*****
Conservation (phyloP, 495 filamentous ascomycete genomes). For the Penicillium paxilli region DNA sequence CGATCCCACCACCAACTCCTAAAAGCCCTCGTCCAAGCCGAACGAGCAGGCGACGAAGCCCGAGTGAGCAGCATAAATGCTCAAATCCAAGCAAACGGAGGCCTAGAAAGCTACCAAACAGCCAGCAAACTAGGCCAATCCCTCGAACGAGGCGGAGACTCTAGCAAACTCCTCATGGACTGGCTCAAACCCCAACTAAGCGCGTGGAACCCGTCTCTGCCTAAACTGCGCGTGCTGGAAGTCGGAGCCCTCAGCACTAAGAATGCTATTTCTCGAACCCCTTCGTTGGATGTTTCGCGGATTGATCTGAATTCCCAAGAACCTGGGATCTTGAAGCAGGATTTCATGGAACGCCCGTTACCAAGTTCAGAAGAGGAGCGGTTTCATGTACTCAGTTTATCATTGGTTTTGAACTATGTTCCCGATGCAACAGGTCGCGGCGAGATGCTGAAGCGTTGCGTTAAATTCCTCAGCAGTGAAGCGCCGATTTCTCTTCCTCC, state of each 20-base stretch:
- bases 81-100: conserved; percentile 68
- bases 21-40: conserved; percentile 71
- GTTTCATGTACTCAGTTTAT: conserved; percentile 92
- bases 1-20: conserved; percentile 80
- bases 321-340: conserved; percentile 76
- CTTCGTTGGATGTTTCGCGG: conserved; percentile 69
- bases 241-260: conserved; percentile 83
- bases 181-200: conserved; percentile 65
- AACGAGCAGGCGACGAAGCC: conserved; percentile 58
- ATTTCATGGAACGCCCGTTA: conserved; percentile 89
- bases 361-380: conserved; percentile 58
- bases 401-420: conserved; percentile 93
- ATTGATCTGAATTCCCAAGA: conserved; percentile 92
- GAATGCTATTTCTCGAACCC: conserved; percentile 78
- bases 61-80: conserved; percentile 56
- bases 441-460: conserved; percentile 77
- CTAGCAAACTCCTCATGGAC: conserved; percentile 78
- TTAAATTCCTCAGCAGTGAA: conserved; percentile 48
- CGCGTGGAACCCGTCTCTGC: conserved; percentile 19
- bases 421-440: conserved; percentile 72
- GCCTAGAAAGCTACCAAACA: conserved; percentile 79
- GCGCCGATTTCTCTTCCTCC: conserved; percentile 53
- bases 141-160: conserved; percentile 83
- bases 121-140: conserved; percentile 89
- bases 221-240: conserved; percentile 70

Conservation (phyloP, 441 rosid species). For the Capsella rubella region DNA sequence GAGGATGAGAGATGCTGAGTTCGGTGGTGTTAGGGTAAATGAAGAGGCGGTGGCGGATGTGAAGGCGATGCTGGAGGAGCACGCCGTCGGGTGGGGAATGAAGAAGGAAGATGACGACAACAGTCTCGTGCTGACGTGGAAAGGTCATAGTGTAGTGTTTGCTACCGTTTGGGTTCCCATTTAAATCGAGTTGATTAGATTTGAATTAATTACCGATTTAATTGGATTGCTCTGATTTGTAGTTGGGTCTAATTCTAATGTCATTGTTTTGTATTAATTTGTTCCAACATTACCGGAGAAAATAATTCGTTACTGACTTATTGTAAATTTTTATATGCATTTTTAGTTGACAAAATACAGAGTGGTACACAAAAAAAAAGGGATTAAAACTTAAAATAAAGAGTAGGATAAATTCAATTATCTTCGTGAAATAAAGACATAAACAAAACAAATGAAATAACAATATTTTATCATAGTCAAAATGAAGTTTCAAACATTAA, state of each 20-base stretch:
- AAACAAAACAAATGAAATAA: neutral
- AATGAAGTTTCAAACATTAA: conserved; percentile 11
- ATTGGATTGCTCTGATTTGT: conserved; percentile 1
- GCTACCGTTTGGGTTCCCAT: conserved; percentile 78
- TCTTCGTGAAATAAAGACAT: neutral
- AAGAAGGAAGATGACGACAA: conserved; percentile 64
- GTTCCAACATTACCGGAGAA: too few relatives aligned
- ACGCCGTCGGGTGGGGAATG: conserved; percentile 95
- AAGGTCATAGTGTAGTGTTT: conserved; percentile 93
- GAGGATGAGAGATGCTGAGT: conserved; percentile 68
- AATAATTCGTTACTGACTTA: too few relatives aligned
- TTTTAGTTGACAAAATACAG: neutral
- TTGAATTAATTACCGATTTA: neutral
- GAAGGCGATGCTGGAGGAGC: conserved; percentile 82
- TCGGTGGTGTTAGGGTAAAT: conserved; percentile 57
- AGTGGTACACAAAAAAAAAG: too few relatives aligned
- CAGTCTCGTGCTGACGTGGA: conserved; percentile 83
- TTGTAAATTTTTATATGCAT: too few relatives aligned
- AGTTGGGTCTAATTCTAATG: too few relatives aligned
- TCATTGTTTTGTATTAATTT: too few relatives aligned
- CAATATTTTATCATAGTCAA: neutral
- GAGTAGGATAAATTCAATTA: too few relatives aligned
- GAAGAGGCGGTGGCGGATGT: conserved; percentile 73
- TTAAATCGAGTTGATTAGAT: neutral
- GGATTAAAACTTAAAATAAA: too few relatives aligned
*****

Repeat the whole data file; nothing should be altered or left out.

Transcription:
Conservation (phyloP, 495 filamentous ascomycete genomes). For the Penicillium paxilli region DNA sequence CGATCCCACCACCAACTCCTAAAAGCCCTCGTCCAAGCCGAACGAGCAGGCGACGAAGCCCGAGTGAGCAGCATAAATGCTCAAATCCAAGCAAACGGAGGCCTAGAAAGCTACCAAACAGCCAGCAAACTAGGCCAATCCCTCGAACGAGGCGGAGACTCTAGCAAACTCCTCATGGACTGGCTCAAACCCCAACTAAGCGCGTGGAACCCGTCTCTGCCTAAACTGCGCGTGCTGGAAGTCGGAGCCCTCAGCACTAAGAATGCTATTTCTCGAACCCCTTCGTTGGATGTTTCGCGGATTGATCTGAATTCCCAAGAACCTGGGATCTTGAAGCAGGATTTCATGGAACGCCCGTTACCAAGTTCAGAAGAGGAGCGGTTTCATGTACTCAGTTTATCATTGGTTTTGAACTATGTTCCCGATGCAACAGGTCGCGGCGAGATGCTGAAGCGTTGCGTTAAATTCCTCAGCAGTGAAGCGCCGATTTCTCTTCCTCC, state of each 20-base stretch:
- bases 81-100: conserved; percentile 68
- bases 21-40: conserved; percentile 71
- GTTTCATGTACTCAGTTTAT: conserved; percentile 92
- bases 1-20: conserved; percentile 80
- bases 321-340: conserved; percentile 76
- CTTCGTTGGATGTTTCGCGG: conserved; percentile 69
- bases 241-260: conserved; percentile 83
- bases 181-200: conserved; percentile 65
- AACGAGCAGGCGACGAAGCC: conserved; percentile 58
- ATTTCATGGAACGCCCGTTA: conserved; percentile 89
- bases 361-380: conserved; percentile 58
- bases 401-420: conserved; percentile 93
- ATTGATCTGAATTCCCAAGA: conserved; percentile 92
- GAATGCTATTTCTCGAACCC: conserved; percentile 78
- bases 61-80: conserved; percentile 56
- bases 441-460: conserved; percentile 77
- CTAGCAAACTCCTCATGGAC: conserved; percentile 78
- TTAAATTCCTCAGCAGTGAA: conserved; percentile 48
- CGCGTGGAACCCGTCTCTGC: conserved; percentile 19
- bases 421-440: conserved; percentile 72
- GCCTAGAAAGCTACCAAACA: conserved; percentile 79
- GCGCCGATTTCTCTTCCTCC: conserved; percentile 53
- bases 141-160: conserved; percentile 83
- bases 121-140: conserved; percentile 89
- bases 221-240: conserved; percentile 70

Conservation (phyloP, 441 rosid species). For the Capsella rubella region DNA sequence GAGGATGAGAGATGCTGAGTTCGGTGGTGTTAGGGTAAATGAAGAGGCGGTGGCGGATGTGAAGGCGATGCTGGAGGAGCACGCCGTCGGGTGGGGAATGAAGAAGGAAGATGACGACAACAGTCTCGTGCTGACGTGGAAAGGTCATAGTGTAGTGTTTGCTACCGTTTGGGTTCCCATTTAAATCGAGTTGATTAGATTTGAATTAATTACCGATTTAATTGGATTGCTCTGATTTGTAGTTGGGTCTAATTCTAATGTCATTGTTTTGTATTAATTTGTTCCAACATTACCGGAGAAAATAATTCGTTACTGACTTATTGTAAATTTTTATATGCATTTTTAGTTGACAAAATACAGAGTGGTACACAAAAAAAAAGGGATTAAAACTTAAAATAAAGAGTAGGATAAATTCAATTATCTTCGTGAAATAAAGACATAAACAAAACAAATGAAATAACAATATTTTATCATAGTCAAAATGAAGTTTCAAACATTAA, state of each 20-base stretch:
- AAACAAAACAAATGAAATAA: neutral
- AATGAAGTTTCAAACATTAA: conserved; percentile 11
- ATTGGATTGCTCTGATTTGT: conserved; percentile 1
- GCTACCGTTTGGGTTCCCAT: conserved; percentile 78
- TCTTCGTGAAATAAAGACAT: neutral
- AAGAAGGAAGATGACGACAA: conserved; percentile 64
- GTTCCAACATTACCGGAGAA: too few relatives aligned
- ACGCCGTCGGGTGGGGAATG: conserved; percentile 95
- AAGGTCATAGTGTAGTGTTT: conserved; percentile 93
- GAGGATGAGAGATGCTGAGT: conserved; percentile 68
- AATAATTCGTTACTGACTTA: too few relatives aligned
- TTTTAGTTGACAAAATACAG: neutral
- TTGAATTAATTACCGATTTA: neutral
- GAAGGCGATGCTGGAGGAGC: conserved; percentile 82
- TCGGTGGTGTTAGGGTAAAT: conserved; percentile 57
- AGTGGTACACAAAAAAAAAG: too few relatives aligned
- CAGTCTCGTGCTGACGTGGA: conserved; percentile 83
- TTGTAAATTTTTATATGCAT: too few relatives aligned
- AGTTGGGTCTAATTCTAATG: too few relatives aligned
- TCATTGTTTTGTATTAATTT: too few relatives aligned
- CAATATTTTATCATAGTCAA: neutral
- GAGTAGGATAAATTCAATTA: too few relatives aligned
- GAAGAGGCGGTGGCGGATGT: conserved; percentile 73
- TTAAATCGAGTTGATTAGAT: neutral
- GGATTAAAACTTAAAATAAA: too few relatives aligned